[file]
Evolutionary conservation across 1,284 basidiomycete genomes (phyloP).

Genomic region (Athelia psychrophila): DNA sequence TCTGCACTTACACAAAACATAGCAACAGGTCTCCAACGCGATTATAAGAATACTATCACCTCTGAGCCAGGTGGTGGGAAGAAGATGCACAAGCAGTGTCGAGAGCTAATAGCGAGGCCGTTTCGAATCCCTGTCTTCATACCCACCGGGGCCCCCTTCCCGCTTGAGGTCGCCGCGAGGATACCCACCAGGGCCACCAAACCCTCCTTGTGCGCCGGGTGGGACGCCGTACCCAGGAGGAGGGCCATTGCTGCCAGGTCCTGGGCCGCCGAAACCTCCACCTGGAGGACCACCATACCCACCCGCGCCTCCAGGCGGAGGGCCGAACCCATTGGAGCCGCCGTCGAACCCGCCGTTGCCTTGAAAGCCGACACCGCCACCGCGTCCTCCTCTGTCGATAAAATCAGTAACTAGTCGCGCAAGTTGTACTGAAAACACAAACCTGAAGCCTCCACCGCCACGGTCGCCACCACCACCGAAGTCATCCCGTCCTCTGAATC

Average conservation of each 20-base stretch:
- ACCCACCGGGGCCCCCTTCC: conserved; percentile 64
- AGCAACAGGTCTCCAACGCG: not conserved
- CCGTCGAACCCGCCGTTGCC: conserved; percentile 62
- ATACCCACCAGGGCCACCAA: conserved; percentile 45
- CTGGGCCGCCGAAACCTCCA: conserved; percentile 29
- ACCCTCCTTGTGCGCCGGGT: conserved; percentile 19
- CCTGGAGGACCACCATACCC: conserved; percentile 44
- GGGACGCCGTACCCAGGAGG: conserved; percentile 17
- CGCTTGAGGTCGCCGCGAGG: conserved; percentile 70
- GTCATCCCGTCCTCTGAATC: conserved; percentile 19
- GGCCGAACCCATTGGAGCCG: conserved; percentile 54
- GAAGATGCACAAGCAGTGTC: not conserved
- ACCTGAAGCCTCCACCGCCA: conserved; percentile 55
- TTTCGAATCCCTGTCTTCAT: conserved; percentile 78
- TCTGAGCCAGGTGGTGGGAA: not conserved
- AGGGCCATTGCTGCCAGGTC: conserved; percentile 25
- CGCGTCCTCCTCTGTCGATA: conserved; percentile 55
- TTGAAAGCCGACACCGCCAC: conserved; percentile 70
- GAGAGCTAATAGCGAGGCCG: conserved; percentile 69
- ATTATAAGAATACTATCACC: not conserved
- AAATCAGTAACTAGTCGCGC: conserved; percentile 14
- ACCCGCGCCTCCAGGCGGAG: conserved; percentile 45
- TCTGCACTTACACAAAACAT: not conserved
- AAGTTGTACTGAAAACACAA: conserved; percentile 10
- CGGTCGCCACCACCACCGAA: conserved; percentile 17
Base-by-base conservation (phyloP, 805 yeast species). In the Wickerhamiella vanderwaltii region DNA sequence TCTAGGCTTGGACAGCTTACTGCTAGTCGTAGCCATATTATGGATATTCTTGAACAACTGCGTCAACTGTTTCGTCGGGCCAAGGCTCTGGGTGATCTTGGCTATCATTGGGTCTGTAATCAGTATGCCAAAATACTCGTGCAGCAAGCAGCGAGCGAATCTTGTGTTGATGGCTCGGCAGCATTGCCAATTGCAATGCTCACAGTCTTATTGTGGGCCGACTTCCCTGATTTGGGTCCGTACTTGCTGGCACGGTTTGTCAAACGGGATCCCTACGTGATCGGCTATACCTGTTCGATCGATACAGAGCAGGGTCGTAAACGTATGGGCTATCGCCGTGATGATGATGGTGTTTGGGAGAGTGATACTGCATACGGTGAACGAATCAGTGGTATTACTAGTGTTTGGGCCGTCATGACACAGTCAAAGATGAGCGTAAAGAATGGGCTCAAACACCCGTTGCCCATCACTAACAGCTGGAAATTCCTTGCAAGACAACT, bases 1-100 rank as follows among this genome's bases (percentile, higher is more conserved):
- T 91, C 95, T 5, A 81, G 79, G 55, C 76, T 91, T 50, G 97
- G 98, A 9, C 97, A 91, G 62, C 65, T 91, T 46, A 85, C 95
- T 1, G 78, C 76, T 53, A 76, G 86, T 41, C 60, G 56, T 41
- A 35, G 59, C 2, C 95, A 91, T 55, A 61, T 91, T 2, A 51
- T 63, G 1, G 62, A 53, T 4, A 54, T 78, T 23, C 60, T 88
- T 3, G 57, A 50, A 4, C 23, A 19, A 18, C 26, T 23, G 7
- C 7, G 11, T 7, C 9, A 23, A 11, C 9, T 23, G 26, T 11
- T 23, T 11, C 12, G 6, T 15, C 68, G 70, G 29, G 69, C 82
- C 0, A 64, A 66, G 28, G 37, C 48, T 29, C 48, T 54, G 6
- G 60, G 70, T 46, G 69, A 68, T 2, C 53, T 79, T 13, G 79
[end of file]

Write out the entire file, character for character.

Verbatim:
Evolutionary conservation across 1,284 basidiomycete genomes (phyloP).

Genomic region (Athelia psychrophila): DNA sequence TCTGCACTTACACAAAACATAGCAACAGGTCTCCAACGCGATTATAAGAATACTATCACCTCTGAGCCAGGTGGTGGGAAGAAGATGCACAAGCAGTGTCGAGAGCTAATAGCGAGGCCGTTTCGAATCCCTGTCTTCATACCCACCGGGGCCCCCTTCCCGCTTGAGGTCGCCGCGAGGATACCCACCAGGGCCACCAAACCCTCCTTGTGCGCCGGGTGGGACGCCGTACCCAGGAGGAGGGCCATTGCTGCCAGGTCCTGGGCCGCCGAAACCTCCACCTGGAGGACCACCATACCCACCCGCGCCTCCAGGCGGAGGGCCGAACCCATTGGAGCCGCCGTCGAACCCGCCGTTGCCTTGAAAGCCGACACCGCCACCGCGTCCTCCTCTGTCGATAAAATCAGTAACTAGTCGCGCAAGTTGTACTGAAAACACAAACCTGAAGCCTCCACCGCCACGGTCGCCACCACCACCGAAGTCATCCCGTCCTCTGAATC

Average conservation of each 20-base stretch:
- ACCCACCGGGGCCCCCTTCC: conserved; percentile 64
- AGCAACAGGTCTCCAACGCG: not conserved
- CCGTCGAACCCGCCGTTGCC: conserved; percentile 62
- ATACCCACCAGGGCCACCAA: conserved; percentile 45
- CTGGGCCGCCGAAACCTCCA: conserved; percentile 29
- ACCCTCCTTGTGCGCCGGGT: conserved; percentile 19
- CCTGGAGGACCACCATACCC: conserved; percentile 44
- GGGACGCCGTACCCAGGAGG: conserved; percentile 17
- CGCTTGAGGTCGCCGCGAGG: conserved; percentile 70
- GTCATCCCGTCCTCTGAATC: conserved; percentile 19
- GGCCGAACCCATTGGAGCCG: conserved; percentile 54
- GAAGATGCACAAGCAGTGTC: not conserved
- ACCTGAAGCCTCCACCGCCA: conserved; percentile 55
- TTTCGAATCCCTGTCTTCAT: conserved; percentile 78
- TCTGAGCCAGGTGGTGGGAA: not conserved
- AGGGCCATTGCTGCCAGGTC: conserved; percentile 25
- CGCGTCCTCCTCTGTCGATA: conserved; percentile 55
- TTGAAAGCCGACACCGCCAC: conserved; percentile 70
- GAGAGCTAATAGCGAGGCCG: conserved; percentile 69
- ATTATAAGAATACTATCACC: not conserved
- AAATCAGTAACTAGTCGCGC: conserved; percentile 14
- ACCCGCGCCTCCAGGCGGAG: conserved; percentile 45
- TCTGCACTTACACAAAACAT: not conserved
- AAGTTGTACTGAAAACACAA: conserved; percentile 10
- CGGTCGCCACCACCACCGAA: conserved; percentile 17
Base-by-base conservation (phyloP, 805 yeast species). In the Wickerhamiella vanderwaltii region DNA sequence TCTAGGCTTGGACAGCTTACTGCTAGTCGTAGCCATATTATGGATATTCTTGAACAACTGCGTCAACTGTTTCGTCGGGCCAAGGCTCTGGGTGATCTTGGCTATCATTGGGTCTGTAATCAGTATGCCAAAATACTCGTGCAGCAAGCAGCGAGCGAATCTTGTGTTGATGGCTCGGCAGCATTGCCAATTGCAATGCTCACAGTCTTATTGTGGGCCGACTTCCCTGATTTGGGTCCGTACTTGCTGGCACGGTTTGTCAAACGGGATCCCTACGTGATCGGCTATACCTGTTCGATCGATACAGAGCAGGGTCGTAAACGTATGGGCTATCGCCGTGATGATGATGGTGTTTGGGAGAGTGATACTGCATACGGTGAACGAATCAGTGGTATTACTAGTGTTTGGGCCGTCATGACACAGTCAAAGATGAGCGTAAAGAATGGGCTCAAACACCCGTTGCCCATCACTAACAGCTGGAAATTCCTTGCAAGACAACT, bases 1-100 rank as follows among this genome's bases (percentile, higher is more conserved):
- T 91, C 95, T 5, A 81, G 79, G 55, C 76, T 91, T 50, G 97
- G 98, A 9, C 97, A 91, G 62, C 65, T 91, T 46, A 85, C 95
- T 1, G 78, C 76, T 53, A 76, G 86, T 41, C 60, G 56, T 41
- A 35, G 59, C 2, C 95, A 91, T 55, A 61, T 91, T 2, A 51
- T 63, G 1, G 62, A 53, T 4, A 54, T 78, T 23, C 60, T 88
- T 3, G 57, A 50, A 4, C 23, A 19, A 18, C 26, T 23, G 7
- C 7, G 11, T 7, C 9, A 23, A 11, C 9, T 23, G 26, T 11
- T 23, T 11, C 12, G 6, T 15, C 68, G 70, G 29, G 69, C 82
- C 0, A 64, A 66, G 28, G 37, C 48, T 29, C 48, T 54, G 6
- G 60, G 70, T 46, G 69, A 68, T 2, C 53, T 79, T 13, G 79